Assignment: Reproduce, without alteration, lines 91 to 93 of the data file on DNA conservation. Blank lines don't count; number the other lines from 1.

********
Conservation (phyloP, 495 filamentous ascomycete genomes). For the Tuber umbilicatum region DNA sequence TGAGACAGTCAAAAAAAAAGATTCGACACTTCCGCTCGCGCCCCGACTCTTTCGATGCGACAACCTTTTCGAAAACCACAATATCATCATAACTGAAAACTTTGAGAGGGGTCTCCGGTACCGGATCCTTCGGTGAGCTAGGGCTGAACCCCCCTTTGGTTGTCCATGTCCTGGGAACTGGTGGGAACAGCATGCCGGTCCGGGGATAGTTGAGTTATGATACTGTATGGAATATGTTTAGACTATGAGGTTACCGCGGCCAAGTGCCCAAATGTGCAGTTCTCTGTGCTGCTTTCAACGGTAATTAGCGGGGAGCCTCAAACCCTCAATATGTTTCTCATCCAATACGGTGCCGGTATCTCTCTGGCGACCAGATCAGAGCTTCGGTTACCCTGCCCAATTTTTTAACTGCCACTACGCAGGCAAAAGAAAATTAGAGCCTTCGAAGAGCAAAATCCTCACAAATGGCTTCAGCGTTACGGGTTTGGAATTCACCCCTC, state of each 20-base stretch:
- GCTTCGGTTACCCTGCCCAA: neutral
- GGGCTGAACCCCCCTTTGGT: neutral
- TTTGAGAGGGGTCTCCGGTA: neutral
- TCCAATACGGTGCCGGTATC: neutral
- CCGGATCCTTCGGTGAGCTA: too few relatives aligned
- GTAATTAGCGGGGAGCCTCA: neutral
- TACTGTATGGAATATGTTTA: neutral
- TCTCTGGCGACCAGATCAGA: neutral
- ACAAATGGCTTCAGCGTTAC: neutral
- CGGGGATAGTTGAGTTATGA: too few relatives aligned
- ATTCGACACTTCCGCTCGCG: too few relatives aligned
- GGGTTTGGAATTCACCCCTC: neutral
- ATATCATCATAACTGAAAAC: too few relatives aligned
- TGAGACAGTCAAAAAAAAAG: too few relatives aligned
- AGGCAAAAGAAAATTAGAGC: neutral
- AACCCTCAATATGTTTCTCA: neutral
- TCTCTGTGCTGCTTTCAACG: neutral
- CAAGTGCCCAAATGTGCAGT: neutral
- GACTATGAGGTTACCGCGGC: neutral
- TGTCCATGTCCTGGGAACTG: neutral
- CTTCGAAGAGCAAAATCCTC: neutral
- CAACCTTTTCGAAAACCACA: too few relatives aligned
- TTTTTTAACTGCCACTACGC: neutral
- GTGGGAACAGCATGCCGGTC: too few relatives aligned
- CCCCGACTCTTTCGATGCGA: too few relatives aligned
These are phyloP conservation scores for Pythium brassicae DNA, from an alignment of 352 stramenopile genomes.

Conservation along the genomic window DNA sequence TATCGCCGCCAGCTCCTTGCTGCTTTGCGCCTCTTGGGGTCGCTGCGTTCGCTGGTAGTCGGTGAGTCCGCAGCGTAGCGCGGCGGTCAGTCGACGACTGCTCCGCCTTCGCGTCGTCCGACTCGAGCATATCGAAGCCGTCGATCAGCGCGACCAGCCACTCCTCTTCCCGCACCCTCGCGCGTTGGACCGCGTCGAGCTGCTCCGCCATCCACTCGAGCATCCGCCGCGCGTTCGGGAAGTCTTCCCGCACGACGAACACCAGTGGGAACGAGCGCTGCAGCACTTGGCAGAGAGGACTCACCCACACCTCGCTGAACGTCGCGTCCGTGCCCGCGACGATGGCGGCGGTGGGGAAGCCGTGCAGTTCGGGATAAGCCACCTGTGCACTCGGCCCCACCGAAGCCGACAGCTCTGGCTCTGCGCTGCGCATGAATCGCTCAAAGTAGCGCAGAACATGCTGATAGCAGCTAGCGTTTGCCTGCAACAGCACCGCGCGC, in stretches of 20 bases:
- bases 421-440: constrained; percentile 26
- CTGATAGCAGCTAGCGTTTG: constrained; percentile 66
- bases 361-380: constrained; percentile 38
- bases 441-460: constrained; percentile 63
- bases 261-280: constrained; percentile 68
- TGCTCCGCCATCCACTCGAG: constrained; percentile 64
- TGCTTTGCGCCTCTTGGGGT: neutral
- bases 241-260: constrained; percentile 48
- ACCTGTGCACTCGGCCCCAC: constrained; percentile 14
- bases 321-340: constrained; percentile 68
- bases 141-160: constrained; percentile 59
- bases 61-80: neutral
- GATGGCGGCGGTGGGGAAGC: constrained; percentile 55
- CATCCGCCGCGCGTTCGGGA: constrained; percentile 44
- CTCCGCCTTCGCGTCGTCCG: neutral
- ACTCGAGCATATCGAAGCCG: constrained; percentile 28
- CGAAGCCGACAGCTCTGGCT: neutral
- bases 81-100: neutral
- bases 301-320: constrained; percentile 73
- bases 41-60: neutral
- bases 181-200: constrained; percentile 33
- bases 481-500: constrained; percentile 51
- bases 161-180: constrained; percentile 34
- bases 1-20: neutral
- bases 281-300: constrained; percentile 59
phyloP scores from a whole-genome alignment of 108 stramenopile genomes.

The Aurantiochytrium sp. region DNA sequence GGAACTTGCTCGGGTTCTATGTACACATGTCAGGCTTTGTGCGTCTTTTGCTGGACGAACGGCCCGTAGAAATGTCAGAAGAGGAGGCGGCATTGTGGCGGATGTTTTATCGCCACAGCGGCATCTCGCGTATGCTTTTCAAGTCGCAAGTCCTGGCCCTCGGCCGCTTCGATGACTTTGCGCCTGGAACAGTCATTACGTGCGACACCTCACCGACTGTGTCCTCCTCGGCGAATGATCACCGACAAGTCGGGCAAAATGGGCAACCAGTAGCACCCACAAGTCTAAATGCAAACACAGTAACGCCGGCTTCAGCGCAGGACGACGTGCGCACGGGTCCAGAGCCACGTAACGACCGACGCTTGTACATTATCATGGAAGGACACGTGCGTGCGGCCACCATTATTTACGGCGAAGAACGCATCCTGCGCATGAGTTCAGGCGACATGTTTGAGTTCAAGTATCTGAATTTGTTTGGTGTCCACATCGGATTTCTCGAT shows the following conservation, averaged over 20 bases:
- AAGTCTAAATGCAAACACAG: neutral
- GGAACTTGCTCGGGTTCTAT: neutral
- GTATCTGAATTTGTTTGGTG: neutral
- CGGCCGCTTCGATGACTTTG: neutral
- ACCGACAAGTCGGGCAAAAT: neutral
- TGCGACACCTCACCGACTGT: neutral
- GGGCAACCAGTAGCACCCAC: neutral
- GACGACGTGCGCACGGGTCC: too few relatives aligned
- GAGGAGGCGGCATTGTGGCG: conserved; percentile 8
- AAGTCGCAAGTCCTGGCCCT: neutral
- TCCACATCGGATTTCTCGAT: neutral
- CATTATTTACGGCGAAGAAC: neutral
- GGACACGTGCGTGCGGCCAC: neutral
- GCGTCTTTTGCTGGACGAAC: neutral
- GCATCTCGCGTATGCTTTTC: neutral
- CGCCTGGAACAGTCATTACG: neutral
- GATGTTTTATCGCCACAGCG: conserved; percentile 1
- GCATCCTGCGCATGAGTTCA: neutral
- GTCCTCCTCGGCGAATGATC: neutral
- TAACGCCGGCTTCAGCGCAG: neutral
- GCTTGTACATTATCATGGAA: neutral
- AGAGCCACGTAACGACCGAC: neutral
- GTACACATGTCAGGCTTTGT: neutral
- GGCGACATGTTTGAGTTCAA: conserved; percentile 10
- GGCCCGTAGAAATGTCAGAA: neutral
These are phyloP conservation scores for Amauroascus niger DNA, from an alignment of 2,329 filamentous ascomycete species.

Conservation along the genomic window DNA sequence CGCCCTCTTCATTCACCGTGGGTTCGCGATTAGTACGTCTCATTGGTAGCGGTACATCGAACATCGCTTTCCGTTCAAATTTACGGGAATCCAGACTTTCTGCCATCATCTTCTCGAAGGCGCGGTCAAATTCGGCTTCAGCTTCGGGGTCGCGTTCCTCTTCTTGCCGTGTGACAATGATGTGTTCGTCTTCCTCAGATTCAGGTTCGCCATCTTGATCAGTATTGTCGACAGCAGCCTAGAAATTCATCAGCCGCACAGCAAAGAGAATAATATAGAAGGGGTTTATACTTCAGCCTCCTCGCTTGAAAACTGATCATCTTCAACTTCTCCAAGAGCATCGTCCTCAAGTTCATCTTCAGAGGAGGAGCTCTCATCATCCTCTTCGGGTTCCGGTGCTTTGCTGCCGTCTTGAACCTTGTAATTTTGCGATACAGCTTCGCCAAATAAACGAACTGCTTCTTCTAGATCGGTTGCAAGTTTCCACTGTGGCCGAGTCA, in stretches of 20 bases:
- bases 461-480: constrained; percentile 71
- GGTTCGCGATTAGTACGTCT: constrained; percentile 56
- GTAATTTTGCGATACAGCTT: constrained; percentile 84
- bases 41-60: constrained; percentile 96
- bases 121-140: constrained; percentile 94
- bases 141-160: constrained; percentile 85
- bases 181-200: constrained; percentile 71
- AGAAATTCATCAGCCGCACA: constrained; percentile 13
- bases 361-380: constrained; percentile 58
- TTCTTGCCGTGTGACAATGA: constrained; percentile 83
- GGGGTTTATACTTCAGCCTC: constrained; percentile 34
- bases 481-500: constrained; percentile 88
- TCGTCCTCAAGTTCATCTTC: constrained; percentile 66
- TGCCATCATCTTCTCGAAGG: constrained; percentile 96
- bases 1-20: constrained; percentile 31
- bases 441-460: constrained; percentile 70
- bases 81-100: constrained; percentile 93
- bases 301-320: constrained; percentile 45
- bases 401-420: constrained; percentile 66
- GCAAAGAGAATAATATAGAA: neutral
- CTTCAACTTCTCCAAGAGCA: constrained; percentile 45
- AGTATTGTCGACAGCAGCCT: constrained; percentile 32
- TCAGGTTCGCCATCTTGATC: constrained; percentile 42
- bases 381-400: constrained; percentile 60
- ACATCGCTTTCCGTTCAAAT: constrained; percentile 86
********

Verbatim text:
- bases 361-380: constrained; percentile 58
- TTCTTGCCGTGTGACAATGA: constrained; percentile 83
- GGGGTTTATACTTCAGCCTC: constrained; percentile 34